The Varnett Public School

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Parents: Don't let your children miss out!

Attendance is essential to the academic success of all students. The Varnett Public School emphasizes that high student achievement is one of our core values throughout the district.
 
A student's learning is dramatically enhanced when parents are involved. Consequently, we strongly urge your involvement in any and every way possible to ensure that every student is present every day. Students who achieve perfect attendance during specific time periods established by the campuses are awarded certificates in public ceremonies.

Children who are chronically absent in preschool, kindergarten and first grade are much less likely to read at grade level by the third grade, says the U.S. Department of Education. Students who cannot read at grade level by the end of the third grade are four times more likely than proficient readers to drop out of high school.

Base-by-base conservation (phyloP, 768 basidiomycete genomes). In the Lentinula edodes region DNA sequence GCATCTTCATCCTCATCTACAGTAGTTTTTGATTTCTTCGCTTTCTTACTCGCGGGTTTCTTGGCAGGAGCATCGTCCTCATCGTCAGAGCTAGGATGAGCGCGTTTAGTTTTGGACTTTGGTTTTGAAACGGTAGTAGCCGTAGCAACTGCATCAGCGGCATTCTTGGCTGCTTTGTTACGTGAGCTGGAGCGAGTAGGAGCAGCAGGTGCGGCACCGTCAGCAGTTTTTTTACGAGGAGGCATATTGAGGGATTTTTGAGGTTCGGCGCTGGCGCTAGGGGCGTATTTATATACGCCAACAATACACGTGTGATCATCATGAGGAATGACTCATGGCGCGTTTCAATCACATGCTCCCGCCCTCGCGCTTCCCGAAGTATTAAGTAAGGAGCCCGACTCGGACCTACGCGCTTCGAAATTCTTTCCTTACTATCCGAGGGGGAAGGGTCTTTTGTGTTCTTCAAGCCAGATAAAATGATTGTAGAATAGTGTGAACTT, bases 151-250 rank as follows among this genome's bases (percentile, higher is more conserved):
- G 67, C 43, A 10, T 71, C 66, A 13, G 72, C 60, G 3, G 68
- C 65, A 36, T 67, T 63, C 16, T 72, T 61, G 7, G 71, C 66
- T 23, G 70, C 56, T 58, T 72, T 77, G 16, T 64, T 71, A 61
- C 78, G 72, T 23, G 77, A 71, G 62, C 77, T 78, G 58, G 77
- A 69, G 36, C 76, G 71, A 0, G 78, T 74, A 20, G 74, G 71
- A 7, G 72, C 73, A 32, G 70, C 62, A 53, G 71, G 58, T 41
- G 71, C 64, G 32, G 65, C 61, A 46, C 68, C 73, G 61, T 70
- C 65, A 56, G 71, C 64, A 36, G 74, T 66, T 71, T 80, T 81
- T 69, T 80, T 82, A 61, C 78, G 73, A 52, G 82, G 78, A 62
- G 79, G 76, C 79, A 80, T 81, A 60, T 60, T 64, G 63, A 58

Varnett's goal is to have 98 percent student attendance districtwide and at each of the campuses, said Dr. Margaret Stroud, Varnett's superintendent. "We try to catch absentees early on," Dr. Stroud said.

Here's Varnett's attendance policy:

  • On the first absence, clerks will call parents to learn the student's whereabouts.
  • Teachers will call parents after the second day of absence.
  • After the third absence, parents will receive an attendance alert notice. Clerks will print the notice for dissemination to students.
  • After the fifth day of absence, the campus director will have a conference with the parent.
  • Absences should not reach six days without any action.
  • After 10 absences, the student will be withdrawn from school.

According to the Texas Education Agency, missing school for 10 days is considered chronic absenteeism.

Dr. Stroud emphasized that parents should try to schedule any doctor's appointments for their child after 10:30 a.m. when the student attendance count is made.

Why is early attendance important? "Most of the time, the first subjects of the day are reading and math," she said. "Those are two crucial subjects."

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